Measuring the S&P 500 Dips to Determine a Pullback or Recession
Stock charts are useful because they show traders’ emotions.
In simple terms, rising prices reflect optimism. Downtrends show pessimism. But, of course, we can see more than that in charts.
For example, we can see when new buyers are likely to come into the market.
Remember, rising prices indicate optimism. But some traders will always have new money to put to work.
When prices are moving up, they will worry about paying too much for stocks. So they wait for dips.
That’s where the advice to “buy the dips” comes from.
We also know traders define dips in percentage terms. A 5% dip is a pullback. A 10% dip is a correction.
That means we expect to see buyers appear when prices fall 5% or 10%. In the recent sell-off, that’s exactly what happened.
Ready for a Pullback
The chart below shows the S&P 500 Index with some important technical levels. Notice that the price bounced off the 5% pullback line and again off of the 10% pullback line.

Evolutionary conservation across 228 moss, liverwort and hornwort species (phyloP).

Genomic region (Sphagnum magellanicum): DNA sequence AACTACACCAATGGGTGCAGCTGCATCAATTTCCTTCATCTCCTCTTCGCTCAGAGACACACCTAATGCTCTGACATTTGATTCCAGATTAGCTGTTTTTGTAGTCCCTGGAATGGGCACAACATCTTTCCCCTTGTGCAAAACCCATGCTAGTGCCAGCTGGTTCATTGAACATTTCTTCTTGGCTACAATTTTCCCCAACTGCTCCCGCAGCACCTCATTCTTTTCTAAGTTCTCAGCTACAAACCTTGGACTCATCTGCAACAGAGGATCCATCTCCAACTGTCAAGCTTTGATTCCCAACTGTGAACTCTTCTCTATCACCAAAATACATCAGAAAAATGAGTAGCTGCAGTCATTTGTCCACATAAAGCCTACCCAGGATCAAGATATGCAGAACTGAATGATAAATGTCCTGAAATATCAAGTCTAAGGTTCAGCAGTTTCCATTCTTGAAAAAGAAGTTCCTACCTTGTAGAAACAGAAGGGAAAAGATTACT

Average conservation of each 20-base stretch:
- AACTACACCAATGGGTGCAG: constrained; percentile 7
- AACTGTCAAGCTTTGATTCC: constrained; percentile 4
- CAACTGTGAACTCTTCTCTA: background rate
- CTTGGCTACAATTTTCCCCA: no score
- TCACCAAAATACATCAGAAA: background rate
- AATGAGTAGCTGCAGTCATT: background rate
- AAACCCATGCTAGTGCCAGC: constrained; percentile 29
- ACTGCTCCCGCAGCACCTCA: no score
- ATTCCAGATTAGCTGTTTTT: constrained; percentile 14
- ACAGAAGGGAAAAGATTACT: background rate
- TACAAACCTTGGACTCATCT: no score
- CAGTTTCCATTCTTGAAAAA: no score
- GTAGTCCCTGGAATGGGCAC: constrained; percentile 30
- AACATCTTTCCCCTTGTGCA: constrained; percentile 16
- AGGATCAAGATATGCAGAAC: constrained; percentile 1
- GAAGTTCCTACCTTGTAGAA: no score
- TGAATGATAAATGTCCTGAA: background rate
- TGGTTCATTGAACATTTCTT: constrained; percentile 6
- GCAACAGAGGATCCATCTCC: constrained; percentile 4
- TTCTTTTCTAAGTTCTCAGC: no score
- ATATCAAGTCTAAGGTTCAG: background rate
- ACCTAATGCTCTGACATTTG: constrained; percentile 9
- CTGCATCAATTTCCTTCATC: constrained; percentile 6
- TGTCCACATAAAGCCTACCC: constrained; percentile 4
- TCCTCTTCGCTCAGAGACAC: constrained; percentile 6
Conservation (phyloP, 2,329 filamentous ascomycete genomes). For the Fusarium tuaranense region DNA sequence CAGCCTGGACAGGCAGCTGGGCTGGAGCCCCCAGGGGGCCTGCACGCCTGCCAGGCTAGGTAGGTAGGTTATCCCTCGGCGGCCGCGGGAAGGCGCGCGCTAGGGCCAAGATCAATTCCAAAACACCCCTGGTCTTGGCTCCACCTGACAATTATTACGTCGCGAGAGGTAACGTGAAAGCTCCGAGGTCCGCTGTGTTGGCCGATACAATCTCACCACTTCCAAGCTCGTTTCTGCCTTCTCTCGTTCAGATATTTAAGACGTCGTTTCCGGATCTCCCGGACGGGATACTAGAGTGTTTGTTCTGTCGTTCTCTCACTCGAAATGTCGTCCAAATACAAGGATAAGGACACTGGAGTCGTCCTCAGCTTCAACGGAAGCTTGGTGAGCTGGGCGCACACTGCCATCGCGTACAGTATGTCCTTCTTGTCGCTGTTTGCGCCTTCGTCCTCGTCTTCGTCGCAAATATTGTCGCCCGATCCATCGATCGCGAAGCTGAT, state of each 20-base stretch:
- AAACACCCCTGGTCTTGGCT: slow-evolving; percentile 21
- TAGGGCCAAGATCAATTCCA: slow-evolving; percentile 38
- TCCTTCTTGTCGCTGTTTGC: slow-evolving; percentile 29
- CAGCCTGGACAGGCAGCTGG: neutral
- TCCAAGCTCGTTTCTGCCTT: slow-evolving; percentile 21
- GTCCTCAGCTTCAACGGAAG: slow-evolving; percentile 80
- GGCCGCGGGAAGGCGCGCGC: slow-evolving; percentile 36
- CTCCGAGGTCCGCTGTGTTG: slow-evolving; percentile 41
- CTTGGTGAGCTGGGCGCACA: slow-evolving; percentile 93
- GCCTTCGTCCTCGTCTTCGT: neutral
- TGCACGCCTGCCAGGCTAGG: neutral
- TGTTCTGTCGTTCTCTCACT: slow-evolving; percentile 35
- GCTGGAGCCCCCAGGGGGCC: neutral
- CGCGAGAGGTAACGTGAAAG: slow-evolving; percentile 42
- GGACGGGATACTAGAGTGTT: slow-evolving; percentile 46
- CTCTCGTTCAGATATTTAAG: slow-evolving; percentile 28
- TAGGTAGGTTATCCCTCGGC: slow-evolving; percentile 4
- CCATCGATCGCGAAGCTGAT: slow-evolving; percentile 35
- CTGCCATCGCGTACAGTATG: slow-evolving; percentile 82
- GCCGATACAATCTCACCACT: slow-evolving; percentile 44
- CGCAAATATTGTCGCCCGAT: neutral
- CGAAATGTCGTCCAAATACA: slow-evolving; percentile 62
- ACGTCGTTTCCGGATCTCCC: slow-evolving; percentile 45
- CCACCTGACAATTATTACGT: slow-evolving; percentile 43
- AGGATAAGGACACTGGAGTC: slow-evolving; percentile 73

Prior to the decline, the index had gone more than 400 days without a 5% pullback. That was a record.
Traders were ready for a pullback. And, from the chart, it looks like they were waiting for the pullback to buy.
Skeptics might say this is a coincidence. And it might be. But the fact is, we all knew the uptrend had lasted a very long time.
We also all knew prices couldn’t keep going up forever. Many traders expected a pullback or a correction.
But rising prices don’t stop money from coming into the market.
Putting New Cash Into Stocks
Investment managers at pension funds and other large funds receive cash to invest all of the time. Since they are paid to manage stocks, that cash needs to go into the stock market. They might be able to hide it for a time, but eventually they need to buy stocks.
So, many managers need a plan to put new money to work. They decide, in advance, which market conditions triggers their buying. Many decide they’ll buy after a 5% pullback or a 10% correction.
When prices started falling, the chart shows we saw buyers rush in. There was a stampede into stocks after that 10% correction.
We don’t know with 100% certainty what’s next. But we know cash came off the sidelines in the market decline.
That could set up a rally that will last for months as fund managers continue putting cash into stocks now that they’ve had a 10% correction.
In other words, the fact that prices fell relieves the concern that the bull market is getting old. Now it’s time for the next bull run.
Michael Carr, CMT
Editor, Peak Velocity Trader